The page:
This is a fairly large duck, with a long pointed tail. Fast and graceful fliers, pintails are equipped with long wings, small heads, and long necks that seem built for streamlined aerodynamics. Both sexes have blue gray bills and gray legs and feet. The drake is more striking, having a thin white stripe running from the back of its chocolate-colored head down its neck to its mostly white undercarriage. The drake also has attractive gray, brown, and black patterning on its back and sides. The hen's plumage is more subtle and subdued, with drab brown feathers similar to those of other female dabblers. Hens make a coarse quack and the drakes a flute-like whistle.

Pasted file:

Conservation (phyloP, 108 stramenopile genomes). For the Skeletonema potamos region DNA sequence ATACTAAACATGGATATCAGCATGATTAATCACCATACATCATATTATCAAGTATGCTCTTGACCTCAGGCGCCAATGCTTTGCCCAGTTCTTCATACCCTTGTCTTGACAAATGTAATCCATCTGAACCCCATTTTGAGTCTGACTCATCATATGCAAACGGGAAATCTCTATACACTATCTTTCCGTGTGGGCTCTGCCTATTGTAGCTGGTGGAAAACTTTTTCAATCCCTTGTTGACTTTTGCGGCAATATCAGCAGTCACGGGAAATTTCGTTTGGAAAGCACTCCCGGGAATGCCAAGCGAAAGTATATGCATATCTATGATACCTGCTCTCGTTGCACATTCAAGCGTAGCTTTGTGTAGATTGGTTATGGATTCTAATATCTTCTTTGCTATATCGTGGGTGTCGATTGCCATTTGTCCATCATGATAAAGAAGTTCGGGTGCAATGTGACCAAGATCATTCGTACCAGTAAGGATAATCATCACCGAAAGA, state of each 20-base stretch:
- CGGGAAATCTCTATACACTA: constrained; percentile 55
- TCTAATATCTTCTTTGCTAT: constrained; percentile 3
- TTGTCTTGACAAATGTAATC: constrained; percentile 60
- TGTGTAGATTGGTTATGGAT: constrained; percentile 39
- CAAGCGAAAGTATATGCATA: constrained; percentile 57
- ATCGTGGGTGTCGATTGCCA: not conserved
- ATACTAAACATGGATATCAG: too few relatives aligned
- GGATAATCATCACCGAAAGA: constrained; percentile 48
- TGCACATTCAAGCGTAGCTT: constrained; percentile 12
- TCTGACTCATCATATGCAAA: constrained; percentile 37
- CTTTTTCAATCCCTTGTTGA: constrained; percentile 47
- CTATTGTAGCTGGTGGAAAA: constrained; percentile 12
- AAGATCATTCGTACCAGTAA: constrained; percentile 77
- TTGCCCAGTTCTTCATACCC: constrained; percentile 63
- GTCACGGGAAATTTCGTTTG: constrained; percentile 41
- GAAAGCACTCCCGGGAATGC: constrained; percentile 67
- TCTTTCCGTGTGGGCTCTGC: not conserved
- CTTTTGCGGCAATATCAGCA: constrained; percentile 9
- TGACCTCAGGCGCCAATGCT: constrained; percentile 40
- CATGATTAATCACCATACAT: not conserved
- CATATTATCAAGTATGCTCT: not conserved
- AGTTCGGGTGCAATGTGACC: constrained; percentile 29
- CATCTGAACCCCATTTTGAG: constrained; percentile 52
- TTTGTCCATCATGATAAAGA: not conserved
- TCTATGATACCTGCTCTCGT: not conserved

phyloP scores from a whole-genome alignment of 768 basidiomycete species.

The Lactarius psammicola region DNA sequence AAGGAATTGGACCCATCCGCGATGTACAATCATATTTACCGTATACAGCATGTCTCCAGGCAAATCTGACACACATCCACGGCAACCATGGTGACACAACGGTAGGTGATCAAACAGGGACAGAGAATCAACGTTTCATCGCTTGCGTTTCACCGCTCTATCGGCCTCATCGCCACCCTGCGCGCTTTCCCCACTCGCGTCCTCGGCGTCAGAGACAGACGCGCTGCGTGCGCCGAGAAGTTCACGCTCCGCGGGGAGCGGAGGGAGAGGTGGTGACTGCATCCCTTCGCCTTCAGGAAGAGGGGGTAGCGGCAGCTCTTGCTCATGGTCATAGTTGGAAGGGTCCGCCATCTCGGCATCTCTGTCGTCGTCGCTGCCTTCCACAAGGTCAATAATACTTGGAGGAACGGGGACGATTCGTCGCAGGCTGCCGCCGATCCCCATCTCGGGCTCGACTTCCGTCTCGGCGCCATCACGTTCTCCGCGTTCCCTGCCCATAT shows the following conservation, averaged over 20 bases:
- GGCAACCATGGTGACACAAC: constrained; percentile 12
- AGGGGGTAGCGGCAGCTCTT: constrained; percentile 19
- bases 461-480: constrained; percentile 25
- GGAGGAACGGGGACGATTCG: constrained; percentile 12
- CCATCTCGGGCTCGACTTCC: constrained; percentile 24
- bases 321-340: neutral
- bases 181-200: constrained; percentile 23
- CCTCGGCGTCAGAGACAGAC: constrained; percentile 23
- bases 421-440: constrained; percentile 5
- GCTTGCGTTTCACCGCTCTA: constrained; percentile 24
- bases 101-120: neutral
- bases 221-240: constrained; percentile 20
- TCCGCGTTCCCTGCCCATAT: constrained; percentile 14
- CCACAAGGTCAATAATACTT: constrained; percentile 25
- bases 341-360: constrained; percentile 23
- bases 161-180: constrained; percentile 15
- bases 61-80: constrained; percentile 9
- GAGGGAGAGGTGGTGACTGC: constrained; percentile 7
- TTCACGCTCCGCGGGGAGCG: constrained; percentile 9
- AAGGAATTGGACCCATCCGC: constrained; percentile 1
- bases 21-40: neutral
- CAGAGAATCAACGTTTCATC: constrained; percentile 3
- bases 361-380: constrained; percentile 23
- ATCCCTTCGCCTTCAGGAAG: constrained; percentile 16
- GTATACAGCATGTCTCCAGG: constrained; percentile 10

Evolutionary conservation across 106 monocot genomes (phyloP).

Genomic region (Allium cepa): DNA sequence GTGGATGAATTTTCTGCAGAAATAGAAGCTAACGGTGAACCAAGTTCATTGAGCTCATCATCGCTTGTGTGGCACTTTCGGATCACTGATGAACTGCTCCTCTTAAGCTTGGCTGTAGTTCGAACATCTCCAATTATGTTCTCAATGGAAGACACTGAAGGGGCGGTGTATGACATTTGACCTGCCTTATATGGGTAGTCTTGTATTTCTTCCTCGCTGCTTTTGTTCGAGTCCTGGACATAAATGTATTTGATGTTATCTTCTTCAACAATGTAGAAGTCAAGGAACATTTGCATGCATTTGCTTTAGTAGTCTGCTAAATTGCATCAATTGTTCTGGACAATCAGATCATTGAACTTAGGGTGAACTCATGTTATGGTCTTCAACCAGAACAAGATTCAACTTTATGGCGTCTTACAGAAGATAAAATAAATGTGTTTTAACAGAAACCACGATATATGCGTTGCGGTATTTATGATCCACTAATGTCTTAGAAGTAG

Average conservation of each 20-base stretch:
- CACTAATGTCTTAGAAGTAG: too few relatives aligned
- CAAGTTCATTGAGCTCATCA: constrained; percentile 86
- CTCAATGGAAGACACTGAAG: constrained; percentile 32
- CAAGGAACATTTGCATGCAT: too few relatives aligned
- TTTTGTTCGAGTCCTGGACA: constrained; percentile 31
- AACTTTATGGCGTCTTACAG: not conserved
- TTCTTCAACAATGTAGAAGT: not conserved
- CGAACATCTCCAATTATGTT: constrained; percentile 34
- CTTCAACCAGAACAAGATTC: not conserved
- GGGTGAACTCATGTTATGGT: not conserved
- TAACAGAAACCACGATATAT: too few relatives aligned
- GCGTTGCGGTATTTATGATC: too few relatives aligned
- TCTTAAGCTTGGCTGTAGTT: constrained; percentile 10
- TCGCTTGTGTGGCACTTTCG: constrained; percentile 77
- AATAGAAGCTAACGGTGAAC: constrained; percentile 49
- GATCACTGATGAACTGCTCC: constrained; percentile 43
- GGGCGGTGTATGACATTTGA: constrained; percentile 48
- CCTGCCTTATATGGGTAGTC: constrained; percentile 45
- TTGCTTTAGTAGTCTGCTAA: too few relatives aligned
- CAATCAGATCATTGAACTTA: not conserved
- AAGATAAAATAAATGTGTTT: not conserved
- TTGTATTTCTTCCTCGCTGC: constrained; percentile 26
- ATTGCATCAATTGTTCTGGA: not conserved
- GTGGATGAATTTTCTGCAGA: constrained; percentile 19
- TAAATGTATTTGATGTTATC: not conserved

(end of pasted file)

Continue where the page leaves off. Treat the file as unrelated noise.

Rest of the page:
The Pintail is a bird of open wetlands which nests on the ground, often some distance from water. It feeds by dabbling for plant food and adds small invertebrates to its diet during the nesting season. It is highly gregarious when not breeding, forming large mixed flocks with other species of duck.
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